# Why are there interference patterns inside a diffraction envelope?

When double-slit diffraction occurs, there are interference patterns inside, say, the central diffraction maxima (or envelope). I am trying to understand how these interference fringes are created.

Here is what I know: each individual slit in the double-slit setup produces a diffraction pattern, and these two diffraction patterns overlap very closing. Assuming Fraunhofer diffraction (the diffraction pattern is viewed far from the diffracting slits), the waves coming from each slit into the central diffraction envelope will interference and produce a series of bright and dark fringes.

My question: can someone explain “easily” how these overlapping diffraction patterns produce interference fringes inside a diffraction envelope?

I feel comfortable mathematically integrating the fields using the Fresnel diffraction integral to arrive at the Fraunhofer condition. When I say easily, I am looking for a more physical explanation if possible.

For example, if light leaving the left-most edge of the left slit has a path length difference of $\lambda/2$ with respect tho the corresponding edge of the right slit, then light from these paths will completely destructively interfere. Furthermore, every point in one slit has a pair in the other slit that causes destructive interference (with the same path length difference).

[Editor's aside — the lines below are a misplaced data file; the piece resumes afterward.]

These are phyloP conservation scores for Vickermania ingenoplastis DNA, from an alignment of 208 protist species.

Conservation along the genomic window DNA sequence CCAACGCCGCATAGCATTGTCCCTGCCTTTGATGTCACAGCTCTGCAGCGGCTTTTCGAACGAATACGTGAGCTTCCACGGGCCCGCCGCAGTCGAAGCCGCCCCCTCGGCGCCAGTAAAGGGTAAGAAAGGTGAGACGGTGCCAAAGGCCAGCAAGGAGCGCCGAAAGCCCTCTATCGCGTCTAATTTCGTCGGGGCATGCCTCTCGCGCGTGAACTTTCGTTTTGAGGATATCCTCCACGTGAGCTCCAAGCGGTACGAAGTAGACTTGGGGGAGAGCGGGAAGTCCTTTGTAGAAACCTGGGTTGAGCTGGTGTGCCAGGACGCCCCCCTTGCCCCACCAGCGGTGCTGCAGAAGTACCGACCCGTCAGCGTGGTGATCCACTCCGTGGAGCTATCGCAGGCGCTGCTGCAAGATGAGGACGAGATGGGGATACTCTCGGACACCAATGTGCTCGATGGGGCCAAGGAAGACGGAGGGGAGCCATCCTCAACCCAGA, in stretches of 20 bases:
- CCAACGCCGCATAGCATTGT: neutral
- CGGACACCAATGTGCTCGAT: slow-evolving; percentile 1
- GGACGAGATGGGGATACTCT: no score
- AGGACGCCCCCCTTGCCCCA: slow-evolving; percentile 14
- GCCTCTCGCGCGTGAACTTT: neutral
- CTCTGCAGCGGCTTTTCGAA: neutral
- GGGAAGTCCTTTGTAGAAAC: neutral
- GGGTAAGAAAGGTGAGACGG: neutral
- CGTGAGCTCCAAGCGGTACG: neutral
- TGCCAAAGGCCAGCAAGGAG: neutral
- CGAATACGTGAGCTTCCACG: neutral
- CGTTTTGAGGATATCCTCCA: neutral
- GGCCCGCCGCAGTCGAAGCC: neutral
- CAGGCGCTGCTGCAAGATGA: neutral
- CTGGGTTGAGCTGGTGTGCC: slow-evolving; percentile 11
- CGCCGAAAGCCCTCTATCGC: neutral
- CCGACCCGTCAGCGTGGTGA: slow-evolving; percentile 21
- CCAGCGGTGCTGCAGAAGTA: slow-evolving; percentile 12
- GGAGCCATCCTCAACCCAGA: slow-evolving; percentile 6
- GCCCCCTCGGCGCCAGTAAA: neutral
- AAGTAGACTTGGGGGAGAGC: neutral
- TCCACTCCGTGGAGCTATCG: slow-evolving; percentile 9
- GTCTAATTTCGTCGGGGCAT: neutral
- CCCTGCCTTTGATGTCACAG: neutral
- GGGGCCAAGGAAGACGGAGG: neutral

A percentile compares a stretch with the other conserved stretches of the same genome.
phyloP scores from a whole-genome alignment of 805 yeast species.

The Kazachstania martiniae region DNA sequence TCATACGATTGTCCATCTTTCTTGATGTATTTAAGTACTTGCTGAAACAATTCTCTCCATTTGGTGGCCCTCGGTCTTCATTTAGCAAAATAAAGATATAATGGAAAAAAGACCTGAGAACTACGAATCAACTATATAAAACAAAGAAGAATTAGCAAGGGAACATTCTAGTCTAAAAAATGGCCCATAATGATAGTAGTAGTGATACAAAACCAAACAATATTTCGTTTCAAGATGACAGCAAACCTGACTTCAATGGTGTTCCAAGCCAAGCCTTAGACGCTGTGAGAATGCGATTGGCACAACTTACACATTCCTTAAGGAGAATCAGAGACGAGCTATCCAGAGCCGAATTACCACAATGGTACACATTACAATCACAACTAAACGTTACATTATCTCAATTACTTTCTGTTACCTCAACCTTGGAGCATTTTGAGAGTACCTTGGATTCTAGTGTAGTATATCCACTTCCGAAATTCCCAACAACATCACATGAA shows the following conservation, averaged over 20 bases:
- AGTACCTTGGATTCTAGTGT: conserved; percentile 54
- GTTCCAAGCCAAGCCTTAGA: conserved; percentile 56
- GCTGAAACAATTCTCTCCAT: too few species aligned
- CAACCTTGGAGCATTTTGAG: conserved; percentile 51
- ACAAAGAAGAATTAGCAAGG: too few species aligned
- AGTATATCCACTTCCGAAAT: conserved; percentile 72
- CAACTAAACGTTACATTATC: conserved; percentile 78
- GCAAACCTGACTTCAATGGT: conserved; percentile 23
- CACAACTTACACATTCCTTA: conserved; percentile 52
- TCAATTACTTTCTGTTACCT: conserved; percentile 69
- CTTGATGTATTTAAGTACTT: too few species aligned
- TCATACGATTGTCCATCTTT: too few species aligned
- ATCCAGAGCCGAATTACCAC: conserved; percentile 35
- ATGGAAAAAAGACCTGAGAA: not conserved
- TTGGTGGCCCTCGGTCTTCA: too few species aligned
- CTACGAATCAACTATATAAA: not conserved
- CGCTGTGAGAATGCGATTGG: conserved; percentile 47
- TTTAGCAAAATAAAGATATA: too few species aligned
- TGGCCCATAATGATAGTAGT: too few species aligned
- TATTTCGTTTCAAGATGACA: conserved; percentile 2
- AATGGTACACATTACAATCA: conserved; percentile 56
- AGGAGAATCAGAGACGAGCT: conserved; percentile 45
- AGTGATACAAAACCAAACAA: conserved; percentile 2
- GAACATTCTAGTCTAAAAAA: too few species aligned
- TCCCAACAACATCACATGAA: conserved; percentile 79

You'll notice the first inner minimum occurs at a smaller angle than first single-slit minimum. This is consistent with $d\sin\theta=\lambda/2$ producing a smaller angle than $(a/2)\sin\theta=\lambda/2$ since the slit separation $d$ is larger than the slit width $a$. These equations yield the first "interference" and first "diffraction" minima for two slits, respectively.